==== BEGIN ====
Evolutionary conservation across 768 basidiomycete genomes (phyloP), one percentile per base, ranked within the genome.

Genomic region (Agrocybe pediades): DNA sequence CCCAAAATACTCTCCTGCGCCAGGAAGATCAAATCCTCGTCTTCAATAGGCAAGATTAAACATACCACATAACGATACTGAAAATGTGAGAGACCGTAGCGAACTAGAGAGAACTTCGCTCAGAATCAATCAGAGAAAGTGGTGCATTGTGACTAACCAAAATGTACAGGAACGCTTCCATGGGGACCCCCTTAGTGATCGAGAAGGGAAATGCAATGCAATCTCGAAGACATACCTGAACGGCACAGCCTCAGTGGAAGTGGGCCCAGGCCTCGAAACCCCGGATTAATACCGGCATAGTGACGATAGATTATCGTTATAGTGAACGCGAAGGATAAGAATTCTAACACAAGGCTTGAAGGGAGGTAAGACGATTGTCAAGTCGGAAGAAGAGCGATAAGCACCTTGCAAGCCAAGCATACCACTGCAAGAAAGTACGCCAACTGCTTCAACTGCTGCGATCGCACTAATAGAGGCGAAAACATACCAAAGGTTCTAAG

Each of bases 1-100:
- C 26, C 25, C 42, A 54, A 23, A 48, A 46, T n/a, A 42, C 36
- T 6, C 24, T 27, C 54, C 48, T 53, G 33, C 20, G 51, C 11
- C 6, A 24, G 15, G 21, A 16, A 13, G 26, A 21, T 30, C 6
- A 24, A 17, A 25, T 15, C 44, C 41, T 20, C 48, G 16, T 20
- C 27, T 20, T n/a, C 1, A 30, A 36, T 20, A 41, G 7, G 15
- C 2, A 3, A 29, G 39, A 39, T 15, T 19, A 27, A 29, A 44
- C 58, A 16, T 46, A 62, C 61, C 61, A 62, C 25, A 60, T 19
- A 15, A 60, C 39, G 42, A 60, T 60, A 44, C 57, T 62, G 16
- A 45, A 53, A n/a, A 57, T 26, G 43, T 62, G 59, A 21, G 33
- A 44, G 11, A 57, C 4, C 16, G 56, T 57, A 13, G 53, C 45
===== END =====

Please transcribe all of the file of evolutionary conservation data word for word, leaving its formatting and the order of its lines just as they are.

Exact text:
Evolutionary conservation across 768 basidiomycete genomes (phyloP), one percentile per base, ranked within the genome.

Genomic region (Agrocybe pediades): DNA sequence CCCAAAATACTCTCCTGCGCCAGGAAGATCAAATCCTCGTCTTCAATAGGCAAGATTAAACATACCACATAACGATACTGAAAATGTGAGAGACCGTAGCGAACTAGAGAGAACTTCGCTCAGAATCAATCAGAGAAAGTGGTGCATTGTGACTAACCAAAATGTACAGGAACGCTTCCATGGGGACCCCCTTAGTGATCGAGAAGGGAAATGCAATGCAATCTCGAAGACATACCTGAACGGCACAGCCTCAGTGGAAGTGGGCCCAGGCCTCGAAACCCCGGATTAATACCGGCATAGTGACGATAGATTATCGTTATAGTGAACGCGAAGGATAAGAATTCTAACACAAGGCTTGAAGGGAGGTAAGACGATTGTCAAGTCGGAAGAAGAGCGATAAGCACCTTGCAAGCCAAGCATACCACTGCAAGAAAGTACGCCAACTGCTTCAACTGCTGCGATCGCACTAATAGAGGCGAAAACATACCAAAGGTTCTAAG

Each of bases 1-100:
- C 26, C 25, C 42, A 54, A 23, A 48, A 46, T n/a, A 42, C 36
- T 6, C 24, T 27, C 54, C 48, T 53, G 33, C 20, G 51, C 11
- C 6, A 24, G 15, G 21, A 16, A 13, G 26, A 21, T 30, C 6
- A 24, A 17, A 25, T 15, C 44, C 41, T 20, C 48, G 16, T 20
- C 27, T 20, T n/a, C 1, A 30, A 36, T 20, A 41, G 7, G 15
- C 2, A 3, A 29, G 39, A 39, T 15, T 19, A 27, A 29, A 44
- C 58, A 16, T 46, A 62, C 61, C 61, A 62, C 25, A 60, T 19
- A 15, A 60, C 39, G 42, A 60, T 60, A 44, C 57, T 62, G 16
- A 45, A 53, A n/a, A 57, T 26, G 43, T 62, G 59, A 21, G 33
- A 44, G 11, A 57, C 4, C 16, G 56, T 57, A 13, G 53, C 45